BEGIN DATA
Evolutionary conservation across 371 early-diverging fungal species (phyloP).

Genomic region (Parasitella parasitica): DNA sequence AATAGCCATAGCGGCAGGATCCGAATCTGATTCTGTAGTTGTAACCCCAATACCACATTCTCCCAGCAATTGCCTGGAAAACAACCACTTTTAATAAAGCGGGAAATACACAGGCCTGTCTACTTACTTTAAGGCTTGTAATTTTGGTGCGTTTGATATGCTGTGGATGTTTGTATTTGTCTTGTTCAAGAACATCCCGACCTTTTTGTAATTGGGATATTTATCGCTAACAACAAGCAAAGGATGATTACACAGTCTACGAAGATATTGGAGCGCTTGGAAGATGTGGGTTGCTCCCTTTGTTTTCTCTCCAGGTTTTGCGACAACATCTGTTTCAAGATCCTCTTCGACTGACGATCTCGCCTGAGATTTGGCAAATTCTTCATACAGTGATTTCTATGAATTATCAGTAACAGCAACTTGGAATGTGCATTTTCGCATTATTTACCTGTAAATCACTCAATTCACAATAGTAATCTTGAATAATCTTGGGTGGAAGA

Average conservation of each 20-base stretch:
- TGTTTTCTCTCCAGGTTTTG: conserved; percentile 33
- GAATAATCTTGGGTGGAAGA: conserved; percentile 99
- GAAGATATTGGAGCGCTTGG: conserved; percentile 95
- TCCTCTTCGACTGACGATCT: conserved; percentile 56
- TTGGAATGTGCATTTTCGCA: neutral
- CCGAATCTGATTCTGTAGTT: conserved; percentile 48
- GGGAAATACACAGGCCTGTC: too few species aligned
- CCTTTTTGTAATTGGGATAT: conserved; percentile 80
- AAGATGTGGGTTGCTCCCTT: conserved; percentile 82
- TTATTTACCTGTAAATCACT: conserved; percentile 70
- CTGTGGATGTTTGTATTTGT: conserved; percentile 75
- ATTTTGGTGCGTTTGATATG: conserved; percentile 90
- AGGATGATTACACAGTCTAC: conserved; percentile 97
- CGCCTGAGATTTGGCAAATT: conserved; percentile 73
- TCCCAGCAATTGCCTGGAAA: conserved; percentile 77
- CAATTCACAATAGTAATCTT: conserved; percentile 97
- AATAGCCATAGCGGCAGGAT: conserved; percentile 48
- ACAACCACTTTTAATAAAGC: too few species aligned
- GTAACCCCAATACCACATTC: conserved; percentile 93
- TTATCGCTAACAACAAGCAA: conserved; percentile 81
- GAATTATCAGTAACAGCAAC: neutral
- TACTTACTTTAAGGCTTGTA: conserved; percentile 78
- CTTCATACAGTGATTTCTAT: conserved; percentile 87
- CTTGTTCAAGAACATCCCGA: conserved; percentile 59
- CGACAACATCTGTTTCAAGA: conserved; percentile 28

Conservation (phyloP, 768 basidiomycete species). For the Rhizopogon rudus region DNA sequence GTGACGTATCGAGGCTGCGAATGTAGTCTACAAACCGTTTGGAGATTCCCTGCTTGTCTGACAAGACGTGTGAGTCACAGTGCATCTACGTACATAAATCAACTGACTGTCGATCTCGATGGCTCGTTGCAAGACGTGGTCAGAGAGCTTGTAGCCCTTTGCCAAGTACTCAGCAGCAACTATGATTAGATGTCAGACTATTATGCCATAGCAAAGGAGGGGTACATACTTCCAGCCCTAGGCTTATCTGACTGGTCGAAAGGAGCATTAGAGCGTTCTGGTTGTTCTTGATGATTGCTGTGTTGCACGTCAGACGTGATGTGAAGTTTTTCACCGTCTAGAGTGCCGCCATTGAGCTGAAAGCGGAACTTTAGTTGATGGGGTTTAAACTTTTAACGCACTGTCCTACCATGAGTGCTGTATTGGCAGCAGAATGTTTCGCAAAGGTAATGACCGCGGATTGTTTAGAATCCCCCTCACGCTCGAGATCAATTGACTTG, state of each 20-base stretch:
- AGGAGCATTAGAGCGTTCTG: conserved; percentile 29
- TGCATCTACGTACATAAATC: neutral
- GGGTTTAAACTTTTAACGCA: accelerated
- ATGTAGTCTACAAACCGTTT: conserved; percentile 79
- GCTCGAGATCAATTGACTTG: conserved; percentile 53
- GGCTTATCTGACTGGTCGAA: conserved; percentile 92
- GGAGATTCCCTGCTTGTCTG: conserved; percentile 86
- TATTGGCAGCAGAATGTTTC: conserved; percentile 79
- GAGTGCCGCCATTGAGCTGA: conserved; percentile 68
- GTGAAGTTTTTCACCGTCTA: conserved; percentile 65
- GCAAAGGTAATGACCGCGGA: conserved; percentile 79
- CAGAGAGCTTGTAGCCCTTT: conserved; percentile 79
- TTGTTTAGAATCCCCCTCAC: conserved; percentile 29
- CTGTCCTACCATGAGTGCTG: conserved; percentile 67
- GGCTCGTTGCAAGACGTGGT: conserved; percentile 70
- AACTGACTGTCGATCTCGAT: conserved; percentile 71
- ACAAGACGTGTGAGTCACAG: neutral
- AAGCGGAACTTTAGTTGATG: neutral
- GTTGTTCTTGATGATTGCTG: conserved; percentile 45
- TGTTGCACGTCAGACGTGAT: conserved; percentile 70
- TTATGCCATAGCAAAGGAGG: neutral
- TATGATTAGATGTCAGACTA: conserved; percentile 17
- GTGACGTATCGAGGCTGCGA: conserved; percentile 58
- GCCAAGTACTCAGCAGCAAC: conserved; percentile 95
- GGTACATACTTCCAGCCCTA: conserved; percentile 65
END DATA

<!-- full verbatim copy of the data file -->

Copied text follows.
Evolutionary conservation across 371 early-diverging fungal species (phyloP).

Genomic region (Parasitella parasitica): DNA sequence AATAGCCATAGCGGCAGGATCCGAATCTGATTCTGTAGTTGTAACCCCAATACCACATTCTCCCAGCAATTGCCTGGAAAACAACCACTTTTAATAAAGCGGGAAATACACAGGCCTGTCTACTTACTTTAAGGCTTGTAATTTTGGTGCGTTTGATATGCTGTGGATGTTTGTATTTGTCTTGTTCAAGAACATCCCGACCTTTTTGTAATTGGGATATTTATCGCTAACAACAAGCAAAGGATGATTACACAGTCTACGAAGATATTGGAGCGCTTGGAAGATGTGGGTTGCTCCCTTTGTTTTCTCTCCAGGTTTTGCGACAACATCTGTTTCAAGATCCTCTTCGACTGACGATCTCGCCTGAGATTTGGCAAATTCTTCATACAGTGATTTCTATGAATTATCAGTAACAGCAACTTGGAATGTGCATTTTCGCATTATTTACCTGTAAATCACTCAATTCACAATAGTAATCTTGAATAATCTTGGGTGGAAGA

Average conservation of each 20-base stretch:
- TGTTTTCTCTCCAGGTTTTG: conserved; percentile 33
- GAATAATCTTGGGTGGAAGA: conserved; percentile 99
- GAAGATATTGGAGCGCTTGG: conserved; percentile 95
- TCCTCTTCGACTGACGATCT: conserved; percentile 56
- TTGGAATGTGCATTTTCGCA: neutral
- CCGAATCTGATTCTGTAGTT: conserved; percentile 48
- GGGAAATACACAGGCCTGTC: too few species aligned
- CCTTTTTGTAATTGGGATAT: conserved; percentile 80
- AAGATGTGGGTTGCTCCCTT: conserved; percentile 82
- TTATTTACCTGTAAATCACT: conserved; percentile 70
- CTGTGGATGTTTGTATTTGT: conserved; percentile 75
- ATTTTGGTGCGTTTGATATG: conserved; percentile 90
- AGGATGATTACACAGTCTAC: conserved; percentile 97
- CGCCTGAGATTTGGCAAATT: conserved; percentile 73
- TCCCAGCAATTGCCTGGAAA: conserved; percentile 77
- CAATTCACAATAGTAATCTT: conserved; percentile 97
- AATAGCCATAGCGGCAGGAT: conserved; percentile 48
- ACAACCACTTTTAATAAAGC: too few species aligned
- GTAACCCCAATACCACATTC: conserved; percentile 93
- TTATCGCTAACAACAAGCAA: conserved; percentile 81
- GAATTATCAGTAACAGCAAC: neutral
- TACTTACTTTAAGGCTTGTA: conserved; percentile 78
- CTTCATACAGTGATTTCTAT: conserved; percentile 87
- CTTGTTCAAGAACATCCCGA: conserved; percentile 59
- CGACAACATCTGTTTCAAGA: conserved; percentile 28

Conservation (phyloP, 768 basidiomycete species). For the Rhizopogon rudus region DNA sequence GTGACGTATCGAGGCTGCGAATGTAGTCTACAAACCGTTTGGAGATTCCCTGCTTGTCTGACAAGACGTGTGAGTCACAGTGCATCTACGTACATAAATCAACTGACTGTCGATCTCGATGGCTCGTTGCAAGACGTGGTCAGAGAGCTTGTAGCCCTTTGCCAAGTACTCAGCAGCAACTATGATTAGATGTCAGACTATTATGCCATAGCAAAGGAGGGGTACATACTTCCAGCCCTAGGCTTATCTGACTGGTCGAAAGGAGCATTAGAGCGTTCTGGTTGTTCTTGATGATTGCTGTGTTGCACGTCAGACGTGATGTGAAGTTTTTCACCGTCTAGAGTGCCGCCATTGAGCTGAAAGCGGAACTTTAGTTGATGGGGTTTAAACTTTTAACGCACTGTCCTACCATGAGTGCTGTATTGGCAGCAGAATGTTTCGCAAAGGTAATGACCGCGGATTGTTTAGAATCCCCCTCACGCTCGAGATCAATTGACTTG, state of each 20-base stretch:
- AGGAGCATTAGAGCGTTCTG: conserved; percentile 29
- TGCATCTACGTACATAAATC: neutral
- GGGTTTAAACTTTTAACGCA: accelerated
- ATGTAGTCTACAAACCGTTT: conserved; percentile 79
- GCTCGAGATCAATTGACTTG: conserved; percentile 53
- GGCTTATCTGACTGGTCGAA: conserved; percentile 92
- GGAGATTCCCTGCTTGTCTG: conserved; percentile 86
- TATTGGCAGCAGAATGTTTC: conserved; percentile 79
- GAGTGCCGCCATTGAGCTGA: conserved; percentile 68
- GTGAAGTTTTTCACCGTCTA: conserved; percentile 65
- GCAAAGGTAATGACCGCGGA: conserved; percentile 79
- CAGAGAGCTTGTAGCCCTTT: conserved; percentile 79
- TTGTTTAGAATCCCCCTCAC: conserved; percentile 29
- CTGTCCTACCATGAGTGCTG: conserved; percentile 67
- GGCTCGTTGCAAGACGTGGT: conserved; percentile 70
- AACTGACTGTCGATCTCGAT: conserved; percentile 71
- ACAAGACGTGTGAGTCACAG: neutral
- AAGCGGAACTTTAGTTGATG: neutral
- GTTGTTCTTGATGATTGCTG: conserved; percentile 45
- TGTTGCACGTCAGACGTGAT: conserved; percentile 70
- TTATGCCATAGCAAAGGAGG: neutral
- TATGATTAGATGTCAGACTA: conserved; percentile 17
- GTGACGTATCGAGGCTGCGA: conserved; percentile 58
- GCCAAGTACTCAGCAGCAAC: conserved; percentile 95
- GGTACATACTTCCAGCCCTA: conserved; percentile 65